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DORA FAQ

Przedstawiamy ustawę o cyfrowej odporności operacyjnej (DORA), kluczowe rozporządzenie UE mające na celu przekształcenie sektora finansowego. Zdobądź cenne informacje na temat celów, kluczowych wymagań i harmonogramu wdrożenia, jednocześnie rozumiejąc implikacje dla instytucji, których to dotyczy. Poznaj rolę organów nadzorczych, związek DORA z RODO i przygotuj się na zgodność, korzystając z naszego podsumowania ekspertów, listy kontrolnej i kluczowych punktów skupionych na danych. Poszerz swoją wiedzę i zapewnij gotowość dzięki naszemu obszernemu przewodnikowi.

  • ISO 22301 - Business Continuity Management System
    ISO 22301 is an international standard for Business Continuity Management. Its goal is to help organizations identify, prevent and quickly recover from disruptions. This standard emphasizes planning and preparation for various crisis scenarios, such as technical failures and natural disasters. ISO 22301 requires systematic monitoring and testing of continuity plans to ensure that organizations are ready for various emergency situations. Implementing this standard helps companies maintain operational stability, protect customer interests and minimize potential losses in the event of incidents.
  • ISO/IEC 27001 - Information Security Management System
    ISO 27001 is an international standard for information security management in organizations. The purpose of the standard is to establish a management system that effectively protects information against unauthorized access, modification or destruction. ISO 27001 requires the identification of all information security risks and the introduction of preventive measures to minimize them. It emphasizes the need to constantly monitor, evaluate and improve the information security management system to be resistant to new threats. Implementing ISO 27001 helps organizations build customer trust by effectively securing information, which is crucial in today's digital environment.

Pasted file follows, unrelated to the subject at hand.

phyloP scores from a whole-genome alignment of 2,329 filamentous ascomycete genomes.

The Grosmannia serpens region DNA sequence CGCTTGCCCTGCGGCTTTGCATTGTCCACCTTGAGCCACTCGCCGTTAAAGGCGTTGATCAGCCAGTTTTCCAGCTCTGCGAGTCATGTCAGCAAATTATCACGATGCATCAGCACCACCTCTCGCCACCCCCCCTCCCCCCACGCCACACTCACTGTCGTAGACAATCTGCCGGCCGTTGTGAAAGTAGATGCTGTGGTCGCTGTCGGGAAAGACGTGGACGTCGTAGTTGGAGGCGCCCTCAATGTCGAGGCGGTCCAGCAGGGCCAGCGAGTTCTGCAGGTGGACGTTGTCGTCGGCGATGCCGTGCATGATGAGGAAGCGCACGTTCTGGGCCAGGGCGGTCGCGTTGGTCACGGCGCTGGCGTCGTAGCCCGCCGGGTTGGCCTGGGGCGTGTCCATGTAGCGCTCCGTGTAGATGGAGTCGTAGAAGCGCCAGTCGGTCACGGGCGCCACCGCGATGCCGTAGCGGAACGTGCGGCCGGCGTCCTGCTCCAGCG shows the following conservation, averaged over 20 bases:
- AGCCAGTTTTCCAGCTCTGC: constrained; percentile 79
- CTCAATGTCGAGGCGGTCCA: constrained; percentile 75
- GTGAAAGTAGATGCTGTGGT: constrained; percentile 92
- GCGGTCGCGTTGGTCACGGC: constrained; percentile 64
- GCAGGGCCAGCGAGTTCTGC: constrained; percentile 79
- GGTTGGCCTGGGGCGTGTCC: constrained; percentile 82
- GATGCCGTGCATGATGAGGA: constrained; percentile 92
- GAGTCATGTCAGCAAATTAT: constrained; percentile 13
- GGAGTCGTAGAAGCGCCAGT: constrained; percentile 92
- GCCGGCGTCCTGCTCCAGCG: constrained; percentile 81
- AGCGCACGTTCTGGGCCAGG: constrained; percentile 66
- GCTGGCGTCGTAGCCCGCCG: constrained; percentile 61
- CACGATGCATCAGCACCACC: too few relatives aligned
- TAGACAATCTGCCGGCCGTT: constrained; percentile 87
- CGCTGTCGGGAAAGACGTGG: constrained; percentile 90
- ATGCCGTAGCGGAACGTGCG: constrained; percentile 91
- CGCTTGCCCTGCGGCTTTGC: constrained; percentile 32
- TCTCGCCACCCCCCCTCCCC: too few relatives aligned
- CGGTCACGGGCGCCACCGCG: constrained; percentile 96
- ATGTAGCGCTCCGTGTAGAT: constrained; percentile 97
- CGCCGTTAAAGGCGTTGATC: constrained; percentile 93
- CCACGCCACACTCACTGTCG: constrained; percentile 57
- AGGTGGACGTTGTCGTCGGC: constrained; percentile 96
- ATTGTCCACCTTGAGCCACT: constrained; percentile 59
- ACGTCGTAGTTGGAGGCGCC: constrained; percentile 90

• ISO 19011:2018 - Guidelines for conducting management system audits
    ISO 19011:2018 is an international standard defining the principles and guidelines for conducting management system audits. This standard is intended to provide general guidance for management audits, covering both internal and external audits. ISO 19011 emphasizes audit planning and management, covering aspects of selecting auditors, preparing for the audit, and assessing the effectiveness of the management system. This standard is universally applicable and can be applied to various management standards such as ISO 9001, ISO 14001 or ISO 27001.
  • ISO 31000 - Risk Management - rules and guidelines
    ISO 31000 is an international standard for Risk Management in organizations. Its main goal is to provide a reference framework for identifying, assessing and managing risks at all levels of the enterprise. This standard emphasizes the importance of a systemic approach to risk management, covering all aspects of an organization's activities. ISO 31000 focuses on continuous improvement of processes related to identifying, assessing, and responding to risks, which helps organizations better make strategic decisions. The implementation of this standard allows companies to flexibly and effectively adapt to changing market conditions and minimize uncertainty related to their operations. The standard also supports risk management for individual management systems specified in the following standards: ISO 9001, ISO 14001, ISO 45001, ISO /IEC 27001, ISO 23301, IATF 16949, ISO 22000, ISO 17025 and others.
  • Ciągłe Innowacje